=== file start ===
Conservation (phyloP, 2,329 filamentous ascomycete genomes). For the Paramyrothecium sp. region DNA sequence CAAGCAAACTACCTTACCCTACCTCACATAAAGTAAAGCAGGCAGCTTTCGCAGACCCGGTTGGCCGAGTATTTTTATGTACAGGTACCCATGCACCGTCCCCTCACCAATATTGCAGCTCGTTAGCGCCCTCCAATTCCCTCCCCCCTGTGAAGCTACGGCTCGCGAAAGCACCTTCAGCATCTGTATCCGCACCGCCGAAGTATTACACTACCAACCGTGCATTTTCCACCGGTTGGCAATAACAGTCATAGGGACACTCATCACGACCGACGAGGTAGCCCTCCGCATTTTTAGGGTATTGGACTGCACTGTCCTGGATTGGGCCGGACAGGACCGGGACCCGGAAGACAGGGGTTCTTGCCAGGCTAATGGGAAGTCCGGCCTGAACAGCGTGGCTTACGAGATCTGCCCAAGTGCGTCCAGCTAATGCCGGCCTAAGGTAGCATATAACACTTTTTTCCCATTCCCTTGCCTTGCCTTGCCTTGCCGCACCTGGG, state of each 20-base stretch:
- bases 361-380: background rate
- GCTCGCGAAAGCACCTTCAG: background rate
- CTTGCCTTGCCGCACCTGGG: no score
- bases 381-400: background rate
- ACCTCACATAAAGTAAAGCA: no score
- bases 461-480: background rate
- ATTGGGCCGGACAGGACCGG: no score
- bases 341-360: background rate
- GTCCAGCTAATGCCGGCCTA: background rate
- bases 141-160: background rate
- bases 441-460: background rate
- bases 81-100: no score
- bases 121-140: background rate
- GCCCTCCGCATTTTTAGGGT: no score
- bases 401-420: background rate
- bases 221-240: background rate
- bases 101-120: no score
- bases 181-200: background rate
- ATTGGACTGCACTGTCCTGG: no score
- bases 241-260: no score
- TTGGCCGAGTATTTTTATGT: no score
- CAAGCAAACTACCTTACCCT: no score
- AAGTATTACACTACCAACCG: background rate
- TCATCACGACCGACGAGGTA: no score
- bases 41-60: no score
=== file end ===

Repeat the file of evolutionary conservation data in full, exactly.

Conservation (phyloP, 2,329 filamentous ascomycete genomes). For the Paramyrothecium sp. region DNA sequence CAAGCAAACTACCTTACCCTACCTCACATAAAGTAAAGCAGGCAGCTTTCGCAGACCCGGTTGGCCGAGTATTTTTATGTACAGGTACCCATGCACCGTCCCCTCACCAATATTGCAGCTCGTTAGCGCCCTCCAATTCCCTCCCCCCTGTGAAGCTACGGCTCGCGAAAGCACCTTCAGCATCTGTATCCGCACCGCCGAAGTATTACACTACCAACCGTGCATTTTCCACCGGTTGGCAATAACAGTCATAGGGACACTCATCACGACCGACGAGGTAGCCCTCCGCATTTTTAGGGTATTGGACTGCACTGTCCTGGATTGGGCCGGACAGGACCGGGACCCGGAAGACAGGGGTTCTTGCCAGGCTAATGGGAAGTCCGGCCTGAACAGCGTGGCTTACGAGATCTGCCCAAGTGCGTCCAGCTAATGCCGGCCTAAGGTAGCATATAACACTTTTTTCCCATTCCCTTGCCTTGCCTTGCCTTGCCGCACCTGGG, state of each 20-base stretch:
- bases 361-380: background rate
- GCTCGCGAAAGCACCTTCAG: background rate
- CTTGCCTTGCCGCACCTGGG: no score
- bases 381-400: background rate
- ACCTCACATAAAGTAAAGCA: no score
- bases 461-480: background rate
- ATTGGGCCGGACAGGACCGG: no score
- bases 341-360: background rate
- GTCCAGCTAATGCCGGCCTA: background rate
- bases 141-160: background rate
- bases 441-460: background rate
- bases 81-100: no score
- bases 121-140: background rate
- GCCCTCCGCATTTTTAGGGT: no score
- bases 401-420: background rate
- bases 221-240: background rate
- bases 101-120: no score
- bases 181-200: background rate
- ATTGGACTGCACTGTCCTGG: no score
- bases 241-260: no score
- TTGGCCGAGTATTTTTATGT: no score
- CAAGCAAACTACCTTACCCT: no score
- AAGTATTACACTACCAACCG: background rate
- TCATCACGACCGACGAGGTA: no score
- bases 41-60: no score